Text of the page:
PARKERSBURG, W.Va. — Local officials say the proposed ethane cracker facility for Wood County is still moving forward.
Officials were responding to comments made by David Peebles, a vice president of Odebrecht, a company from Brazil considering a site in Wood County for a multi-billion-dollar ethane cracker plant.
He spoke at the Independent Oil and Gas Association of West Virginia’s winter meeting in Charleston and said the natural gas market could impact the proposed plant. Peebles could not be immediately reached for comment.
Peebles said much remains to be done before the final decision is made, but never indicated the company was reconsidering choosing Wood County as the site for the plant, said Jon Hildreth, the program director for the association who moderated the meeting, on Wednesday.
The final decision about the plant may be later than originally anticipated, Hildreth said. A decision was expected this year.
The proposed development of a petrochemical complex – the ethane cracker plant – in Wood County has sparked excitement throughout the area and the state with the possibility of new jobs and new economic opportunities.
Plans have been announced for the development of an ethane cracker, three polyethylene plants and associated infrastructure for water treatment and energy co-generation.
Cam Huffman, president of the Area Roundtable in Wood County, said everything is still progressing with development officials continuing to work with company officials on the ethane cracker plant.
“We are still moving forward optimistically, but cautiously,” he said. “We are still knocking things off the list for this.”
Odebrecht has been thoughtful and strategic throughout the process, said Chelsea A. Ruby, director of marketing and communications for the West Virginia Department of Commerce.
“As the energy market continues to change, re-thinking the best path forward for the Wood County cracker is understandable and consistent with the company’s overall approach with a project of this size,” she said Wednesday. “Our ongoing conversations with the company continue to be positive, and we remain optimistic the project will be completed.
“West Virginia officials continue to work with the company as needs arise, and the company is moving forward with the permitting process,” Ruby said.
Officials with Gov. Earl Ray Tomblin’s office referred to the statement from Ruby as the official response from their office.
Delegate Bill Anderson, R-Wood, said a company as large as Odebrecht which is considering a project as large as this facility has to do its “due diligence” and adjust its plans as markets continue to shift.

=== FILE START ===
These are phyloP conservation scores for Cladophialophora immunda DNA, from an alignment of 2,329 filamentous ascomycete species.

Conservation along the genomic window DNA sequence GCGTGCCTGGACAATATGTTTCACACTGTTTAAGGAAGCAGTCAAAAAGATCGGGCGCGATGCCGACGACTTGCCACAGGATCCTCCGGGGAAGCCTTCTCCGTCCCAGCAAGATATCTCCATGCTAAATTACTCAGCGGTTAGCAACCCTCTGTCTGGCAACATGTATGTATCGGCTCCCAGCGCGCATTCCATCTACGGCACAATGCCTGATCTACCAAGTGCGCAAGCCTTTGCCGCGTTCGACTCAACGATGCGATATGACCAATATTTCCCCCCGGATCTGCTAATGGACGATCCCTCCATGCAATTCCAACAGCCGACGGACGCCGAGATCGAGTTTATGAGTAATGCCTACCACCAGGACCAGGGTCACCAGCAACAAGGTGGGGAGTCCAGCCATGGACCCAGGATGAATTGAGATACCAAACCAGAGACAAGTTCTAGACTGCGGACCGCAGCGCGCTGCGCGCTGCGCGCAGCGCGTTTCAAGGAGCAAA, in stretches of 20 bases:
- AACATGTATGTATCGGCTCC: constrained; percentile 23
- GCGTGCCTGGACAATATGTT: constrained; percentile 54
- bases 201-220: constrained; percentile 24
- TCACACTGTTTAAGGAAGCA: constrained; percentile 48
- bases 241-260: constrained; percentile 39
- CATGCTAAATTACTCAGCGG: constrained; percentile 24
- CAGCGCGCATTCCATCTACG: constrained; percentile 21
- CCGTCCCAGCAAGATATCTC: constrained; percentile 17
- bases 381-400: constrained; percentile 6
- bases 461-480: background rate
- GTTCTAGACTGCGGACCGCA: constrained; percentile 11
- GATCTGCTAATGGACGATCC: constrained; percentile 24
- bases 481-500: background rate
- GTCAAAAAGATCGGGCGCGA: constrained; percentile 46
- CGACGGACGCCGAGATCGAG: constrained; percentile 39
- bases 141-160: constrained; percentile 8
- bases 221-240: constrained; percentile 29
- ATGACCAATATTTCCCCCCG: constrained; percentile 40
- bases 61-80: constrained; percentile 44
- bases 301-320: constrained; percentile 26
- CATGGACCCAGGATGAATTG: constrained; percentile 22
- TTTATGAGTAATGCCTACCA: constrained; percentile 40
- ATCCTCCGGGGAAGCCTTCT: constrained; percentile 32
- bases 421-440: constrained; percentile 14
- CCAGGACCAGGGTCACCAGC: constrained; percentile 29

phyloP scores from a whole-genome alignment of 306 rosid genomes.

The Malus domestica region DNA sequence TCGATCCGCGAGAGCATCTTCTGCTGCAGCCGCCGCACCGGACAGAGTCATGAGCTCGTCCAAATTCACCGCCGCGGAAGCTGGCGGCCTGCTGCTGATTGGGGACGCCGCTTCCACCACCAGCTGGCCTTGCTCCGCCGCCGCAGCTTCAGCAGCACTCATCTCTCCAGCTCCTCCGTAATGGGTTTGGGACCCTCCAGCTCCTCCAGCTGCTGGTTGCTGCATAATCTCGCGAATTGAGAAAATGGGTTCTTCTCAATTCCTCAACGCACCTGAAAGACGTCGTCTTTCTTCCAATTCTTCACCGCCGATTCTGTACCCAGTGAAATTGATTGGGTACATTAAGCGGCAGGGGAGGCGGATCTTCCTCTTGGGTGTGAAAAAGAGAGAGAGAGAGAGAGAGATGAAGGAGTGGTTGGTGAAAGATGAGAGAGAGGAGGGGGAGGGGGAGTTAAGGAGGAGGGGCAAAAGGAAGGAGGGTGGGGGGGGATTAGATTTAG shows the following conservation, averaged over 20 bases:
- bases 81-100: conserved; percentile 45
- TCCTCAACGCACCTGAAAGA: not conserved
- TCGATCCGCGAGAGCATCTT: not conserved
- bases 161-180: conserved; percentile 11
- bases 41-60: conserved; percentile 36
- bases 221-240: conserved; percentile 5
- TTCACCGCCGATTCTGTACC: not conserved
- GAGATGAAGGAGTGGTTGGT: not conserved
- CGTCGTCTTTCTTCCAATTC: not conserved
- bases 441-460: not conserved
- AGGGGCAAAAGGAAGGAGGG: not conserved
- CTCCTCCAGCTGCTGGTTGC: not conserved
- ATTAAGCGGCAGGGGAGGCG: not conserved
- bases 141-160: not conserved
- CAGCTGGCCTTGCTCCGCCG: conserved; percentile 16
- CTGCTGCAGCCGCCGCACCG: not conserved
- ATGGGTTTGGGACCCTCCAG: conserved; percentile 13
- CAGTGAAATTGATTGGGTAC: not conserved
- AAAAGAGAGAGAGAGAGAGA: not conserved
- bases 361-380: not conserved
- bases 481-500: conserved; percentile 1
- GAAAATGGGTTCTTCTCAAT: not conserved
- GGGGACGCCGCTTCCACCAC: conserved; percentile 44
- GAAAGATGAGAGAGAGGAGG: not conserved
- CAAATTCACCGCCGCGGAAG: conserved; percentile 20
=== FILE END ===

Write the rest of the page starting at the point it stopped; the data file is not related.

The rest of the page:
Wood County was originally selected because of its access to railroad lines and the Ohio River as well as its history with the petrochemical industry and how the community understands how that affects the local economy, Anderson said. This area was also selected because of its workforce and educational opportunities, he said.
Work has to be done on how the raw materials will be transported to this facility and the infrastructure that needs to be in place, Anderson said. Consideration also has to be given to what feedstock is the most economical to buy, he said.
The energy market has continually had ups and downs. A number of companies have cut back on their natural gas operations as gas prices have fallen.
Anderson said the company is working through everything to be able to proceed.
“I am still optimistic they will proceed,” Anderson said. “It may not be as soon as I would have liked, but they are still proceeding. There has been no indication that they have changed their minds about Wood County,” he said.
From the first day the project was announced the company has always tried to manage expectations, Wood County Commissioner Blair Couch said.
As the price of energy has been falling, the company has had to re-evaluate its position and its plans in how to move forward, Couch said.
“It is never a short-term situation; there are many steps,” Couch said. “It is not an easy process.”
Couch is still confident the ethane cracker will eventually come to Wood County.
“They are committed to Wood County,” he said. “It is coming here.
“It just may not be as quick as everyone hopes.”
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